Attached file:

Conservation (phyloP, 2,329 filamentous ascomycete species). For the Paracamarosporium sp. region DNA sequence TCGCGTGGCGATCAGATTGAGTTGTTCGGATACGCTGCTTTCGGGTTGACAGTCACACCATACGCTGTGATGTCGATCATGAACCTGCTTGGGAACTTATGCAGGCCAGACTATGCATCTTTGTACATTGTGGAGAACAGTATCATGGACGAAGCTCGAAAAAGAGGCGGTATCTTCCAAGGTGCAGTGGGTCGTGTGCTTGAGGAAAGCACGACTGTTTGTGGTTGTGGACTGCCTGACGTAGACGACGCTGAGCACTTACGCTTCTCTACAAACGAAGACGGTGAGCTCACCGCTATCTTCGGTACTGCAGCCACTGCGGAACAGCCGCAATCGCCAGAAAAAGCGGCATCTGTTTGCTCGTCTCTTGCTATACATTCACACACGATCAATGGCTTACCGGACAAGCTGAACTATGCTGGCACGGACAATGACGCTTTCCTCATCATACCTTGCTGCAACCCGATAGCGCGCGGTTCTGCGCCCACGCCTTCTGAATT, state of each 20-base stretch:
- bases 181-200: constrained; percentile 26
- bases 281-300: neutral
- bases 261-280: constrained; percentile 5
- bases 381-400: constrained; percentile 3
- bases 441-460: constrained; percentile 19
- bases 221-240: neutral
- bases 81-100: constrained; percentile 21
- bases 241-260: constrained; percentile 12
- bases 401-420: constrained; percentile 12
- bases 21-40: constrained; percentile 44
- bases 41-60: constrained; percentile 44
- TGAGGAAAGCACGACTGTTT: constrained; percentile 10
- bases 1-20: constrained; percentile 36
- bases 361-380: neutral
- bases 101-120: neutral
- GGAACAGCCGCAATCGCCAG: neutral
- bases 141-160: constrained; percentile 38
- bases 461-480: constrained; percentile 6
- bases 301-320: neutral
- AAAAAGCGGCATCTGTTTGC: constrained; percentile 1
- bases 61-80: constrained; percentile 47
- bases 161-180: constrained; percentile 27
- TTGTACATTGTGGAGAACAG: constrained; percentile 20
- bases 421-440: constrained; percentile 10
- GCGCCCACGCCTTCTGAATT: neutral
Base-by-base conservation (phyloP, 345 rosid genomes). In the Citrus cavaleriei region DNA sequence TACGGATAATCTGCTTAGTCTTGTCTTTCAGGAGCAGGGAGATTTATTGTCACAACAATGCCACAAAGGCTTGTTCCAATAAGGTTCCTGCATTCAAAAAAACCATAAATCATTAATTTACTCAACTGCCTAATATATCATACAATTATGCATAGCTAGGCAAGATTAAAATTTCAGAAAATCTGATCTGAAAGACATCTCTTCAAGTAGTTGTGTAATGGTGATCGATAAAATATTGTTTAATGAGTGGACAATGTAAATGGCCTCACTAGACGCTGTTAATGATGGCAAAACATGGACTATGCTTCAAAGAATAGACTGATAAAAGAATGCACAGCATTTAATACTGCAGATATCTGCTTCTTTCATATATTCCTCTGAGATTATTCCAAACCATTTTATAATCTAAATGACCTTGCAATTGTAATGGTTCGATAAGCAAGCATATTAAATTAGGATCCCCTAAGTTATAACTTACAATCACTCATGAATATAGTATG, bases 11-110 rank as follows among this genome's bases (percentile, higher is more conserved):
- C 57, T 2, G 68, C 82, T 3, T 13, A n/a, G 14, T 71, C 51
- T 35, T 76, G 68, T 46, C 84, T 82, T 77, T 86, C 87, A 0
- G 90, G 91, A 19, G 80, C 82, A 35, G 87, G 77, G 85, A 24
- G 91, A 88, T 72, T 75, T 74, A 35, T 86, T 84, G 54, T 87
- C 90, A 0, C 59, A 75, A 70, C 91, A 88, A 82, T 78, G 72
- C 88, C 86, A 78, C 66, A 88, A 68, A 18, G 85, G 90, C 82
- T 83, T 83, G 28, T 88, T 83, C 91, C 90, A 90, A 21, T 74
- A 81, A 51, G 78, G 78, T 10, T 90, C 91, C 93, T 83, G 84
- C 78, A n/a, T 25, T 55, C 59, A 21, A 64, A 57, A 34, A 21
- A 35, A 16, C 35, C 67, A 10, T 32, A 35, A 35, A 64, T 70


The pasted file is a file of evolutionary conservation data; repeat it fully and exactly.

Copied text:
Conservation (phyloP, 2,329 filamentous ascomycete species). For the Paracamarosporium sp. region DNA sequence TCGCGTGGCGATCAGATTGAGTTGTTCGGATACGCTGCTTTCGGGTTGACAGTCACACCATACGCTGTGATGTCGATCATGAACCTGCTTGGGAACTTATGCAGGCCAGACTATGCATCTTTGTACATTGTGGAGAACAGTATCATGGACGAAGCTCGAAAAAGAGGCGGTATCTTCCAAGGTGCAGTGGGTCGTGTGCTTGAGGAAAGCACGACTGTTTGTGGTTGTGGACTGCCTGACGTAGACGACGCTGAGCACTTACGCTTCTCTACAAACGAAGACGGTGAGCTCACCGCTATCTTCGGTACTGCAGCCACTGCGGAACAGCCGCAATCGCCAGAAAAAGCGGCATCTGTTTGCTCGTCTCTTGCTATACATTCACACACGATCAATGGCTTACCGGACAAGCTGAACTATGCTGGCACGGACAATGACGCTTTCCTCATCATACCTTGCTGCAACCCGATAGCGCGCGGTTCTGCGCCCACGCCTTCTGAATT, state of each 20-base stretch:
- bases 181-200: constrained; percentile 26
- bases 281-300: neutral
- bases 261-280: constrained; percentile 5
- bases 381-400: constrained; percentile 3
- bases 441-460: constrained; percentile 19
- bases 221-240: neutral
- bases 81-100: constrained; percentile 21
- bases 241-260: constrained; percentile 12
- bases 401-420: constrained; percentile 12
- bases 21-40: constrained; percentile 44
- bases 41-60: constrained; percentile 44
- TGAGGAAAGCACGACTGTTT: constrained; percentile 10
- bases 1-20: constrained; percentile 36
- bases 361-380: neutral
- bases 101-120: neutral
- GGAACAGCCGCAATCGCCAG: neutral
- bases 141-160: constrained; percentile 38
- bases 461-480: constrained; percentile 6
- bases 301-320: neutral
- AAAAAGCGGCATCTGTTTGC: constrained; percentile 1
- bases 61-80: constrained; percentile 47
- bases 161-180: constrained; percentile 27
- TTGTACATTGTGGAGAACAG: constrained; percentile 20
- bases 421-440: constrained; percentile 10
- GCGCCCACGCCTTCTGAATT: neutral
Base-by-base conservation (phyloP, 345 rosid genomes). In the Citrus cavaleriei region DNA sequence TACGGATAATCTGCTTAGTCTTGTCTTTCAGGAGCAGGGAGATTTATTGTCACAACAATGCCACAAAGGCTTGTTCCAATAAGGTTCCTGCATTCAAAAAAACCATAAATCATTAATTTACTCAACTGCCTAATATATCATACAATTATGCATAGCTAGGCAAGATTAAAATTTCAGAAAATCTGATCTGAAAGACATCTCTTCAAGTAGTTGTGTAATGGTGATCGATAAAATATTGTTTAATGAGTGGACAATGTAAATGGCCTCACTAGACGCTGTTAATGATGGCAAAACATGGACTATGCTTCAAAGAATAGACTGATAAAAGAATGCACAGCATTTAATACTGCAGATATCTGCTTCTTTCATATATTCCTCTGAGATTATTCCAAACCATTTTATAATCTAAATGACCTTGCAATTGTAATGGTTCGATAAGCAAGCATATTAAATTAGGATCCCCTAAGTTATAACTTACAATCACTCATGAATATAGTATG, bases 11-110 rank as follows among this genome's bases (percentile, higher is more conserved):
- C 57, T 2, G 68, C 82, T 3, T 13, A n/a, G 14, T 71, C 51
- T 35, T 76, G 68, T 46, C 84, T 82, T 77, T 86, C 87, A 0
- G 90, G 91, A 19, G 80, C 82, A 35, G 87, G 77, G 85, A 24
- G 91, A 88, T 72, T 75, T 74, A 35, T 86, T 84, G 54, T 87
- C 90, A 0, C 59, A 75, A 70, C 91, A 88, A 82, T 78, G 72
- C 88, C 86, A 78, C 66, A 88, A 68, A 18, G 85, G 90, C 82
- T 83, T 83, G 28, T 88, T 83, C 91, C 90, A 90, A 21, T 74
- A 81, A 51, G 78, G 78, T 10, T 90, C 91, C 93, T 83, G 84
- C 78, A n/a, T 25, T 55, C 59, A 21, A 64, A 57, A 34, A 21
- A 35, A 16, C 35, C 67, A 10, T 32, A 35, A 35, A 64, T 70